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Luck Finally Runs Out for Italy's Boss of Bosses

April 12, 2006|Tracy Wilkinson | Times Staff Writer

ROME — For more than 40 years he eluded arrest. He dispatched orders in little typewritten notes and shunned telephones that might pinpoint his location. His resume allegedly included some of the most gruesome murders in Mafia lore.

On Tuesday, the reputed godfather of the Cosa Nostra and Italy's most-wanted fugitive was captured in a ramshackle farmhouse outside the Sicilian town of Corleone, a name made infamous by author Mario Puzo and Marlon Brando.

Bernardo "The Tractor" Provenzano was unarmed and did not resist arrest, authorities said. No shots were fired.

The man who authorities said was responsible for one of the bloodiest chapters of Sicilian history was later seen being bundled into police headquarters in Palermo, handcuffed and surrounded by masked security agents as people in a crowd outside pumped their fists in the air and shouted, "Murderer!"

"He was calm," said Gilberto Calderozzi, one of the police officers who participated in the raid and escorted the gray-haired, bespectacled Provenzano to Palermo for detention. "There was no problem entering [the farm] or in the capture."

Provenzano, 73, has been on the lam since 1963, surviving thanks to a network of faithful henchmen, his family and corrupt police and politicians. Authorities say he became the capo di tutti capi, the boss of bosses, following the arrest in 1993 of Salvatore "The Beast" Riina.

From behind the scenes, Provenzano continued to pull the strings, directing the Cosa Nostra, as the Sicilian Mafia is known, in its aggressive pursuit of protection rackets, extortion and white-collar crimes such as fraudulent public-works construction, prosecutors say.

He was convicted in absentia in the 1992 bombing murder of a leading anti-Mafia prosecutor in Sicily. Ruthless and cunning, he earned the nickname "The Tractor" from his reputation for mowing down people in his youth, when he was a hit man for the Corleone clan.

"With this arrest, the Mafia has been beheaded," Piero Grasso, Italy's top anti-Mafia prosecutor, said at a news conference, adding that the circle around Provenzano had been tightening since his surreptitious trip a few years ago to a medical clinic in France. Grasso said the mobster was being protected by politicians and businessmen.

Provenzano was found in a run-down farmhouse with sheep corralled outside and a single bed within, according to a source in Sicily familiar with the arrest operation. He was sitting at a typewriter when police burst in, with a white scarf around his neck that he apparently used to conceal a telltale scar. After realizing that he could not escape, he acknowledged to police who he was, said the source, who requested anonymity.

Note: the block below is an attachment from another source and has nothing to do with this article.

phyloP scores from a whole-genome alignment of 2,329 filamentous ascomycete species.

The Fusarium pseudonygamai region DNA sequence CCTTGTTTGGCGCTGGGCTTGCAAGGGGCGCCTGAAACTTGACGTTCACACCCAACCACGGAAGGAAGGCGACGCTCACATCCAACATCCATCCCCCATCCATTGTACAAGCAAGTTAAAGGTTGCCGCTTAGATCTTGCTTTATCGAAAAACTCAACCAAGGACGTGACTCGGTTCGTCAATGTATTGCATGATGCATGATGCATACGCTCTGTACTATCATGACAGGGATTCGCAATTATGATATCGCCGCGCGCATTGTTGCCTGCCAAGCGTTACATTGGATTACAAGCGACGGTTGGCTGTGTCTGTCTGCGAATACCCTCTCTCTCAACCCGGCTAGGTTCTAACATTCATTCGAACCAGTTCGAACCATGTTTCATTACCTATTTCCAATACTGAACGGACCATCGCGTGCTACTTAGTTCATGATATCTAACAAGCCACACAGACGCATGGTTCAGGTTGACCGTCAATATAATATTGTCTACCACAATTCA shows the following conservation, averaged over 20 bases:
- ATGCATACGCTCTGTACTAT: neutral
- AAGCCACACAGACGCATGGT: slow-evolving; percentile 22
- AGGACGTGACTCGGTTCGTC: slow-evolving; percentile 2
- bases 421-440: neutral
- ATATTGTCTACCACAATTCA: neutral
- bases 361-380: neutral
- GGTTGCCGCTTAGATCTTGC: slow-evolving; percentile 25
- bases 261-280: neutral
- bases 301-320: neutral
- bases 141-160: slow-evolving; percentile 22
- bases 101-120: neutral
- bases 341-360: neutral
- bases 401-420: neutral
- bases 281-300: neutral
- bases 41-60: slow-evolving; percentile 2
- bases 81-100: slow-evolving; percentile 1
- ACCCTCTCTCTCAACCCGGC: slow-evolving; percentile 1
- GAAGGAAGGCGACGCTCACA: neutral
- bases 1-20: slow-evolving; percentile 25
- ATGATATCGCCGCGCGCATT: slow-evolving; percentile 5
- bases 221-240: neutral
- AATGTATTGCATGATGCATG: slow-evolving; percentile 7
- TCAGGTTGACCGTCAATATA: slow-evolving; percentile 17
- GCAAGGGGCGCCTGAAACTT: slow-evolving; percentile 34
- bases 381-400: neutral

It was his penchant for communicating with his followers through small notes that finally did him in, authorities said. Law enforcement investigators followed couriers handling the delivery of several notes, some hidden in packages of clothes from a laundry service run by his family. One such package was tracked from the family home in Corleone to Provenzano's hide-out just a couple of miles away. When police saw Provenzano stick out his arm to receive the package, they decided to swoop in.

"We had always missed a link in the chain," said Roberto Centaro, president of the state Anti-Mafia Commission. "Until now."

When captured, Provenzano was wearing jeans, his pockets stuffed with the little pieces of paper, known in Sicilian dialect as pizzini, the Italian news agency Ansa reported. His typewriter was also confiscated.

The abandoned farmhouse where he was found is in the golden hills outside Corleone, his hometown as well as the residence of his wife and grown children. Authorities said he had probably been taking refuge in similar houses all over Sicily.

That he eluded capture for so long is attributed to official corruption but also the tight network of spies and associates at his service, as well as the Mafia's code of silence, known as omerta.

"We got close many times," Assistant State Prosecutor Giuseppe Pignatone said in Palermo, the capital of Sicily. "Only now could we finally break his web of protection and omerta.... I know it sounds simple, but I can assure you it is not so simple when you are working in a territory where it is easier to find an enemy than a friend."

Pignatone told Ansa that DNA testing was used to confirm Provenzano's identity. The wanted poster that police have been using showed a young Provenzano, in a photograph taken in 1959, next to a computer-enhanced picture showing what he might look like now. After learning he had made a secret visit to a clinic in Marseille, police were able to get a more updated description of him from doctors who treated him.

At judiciary offices in Palermo, prosecutors and judges, many of whom must be accompanied by bodyguards because of threats from the Mafia, were celebrating Tuesday, smiling broadly and praising the capture as a historic victory.

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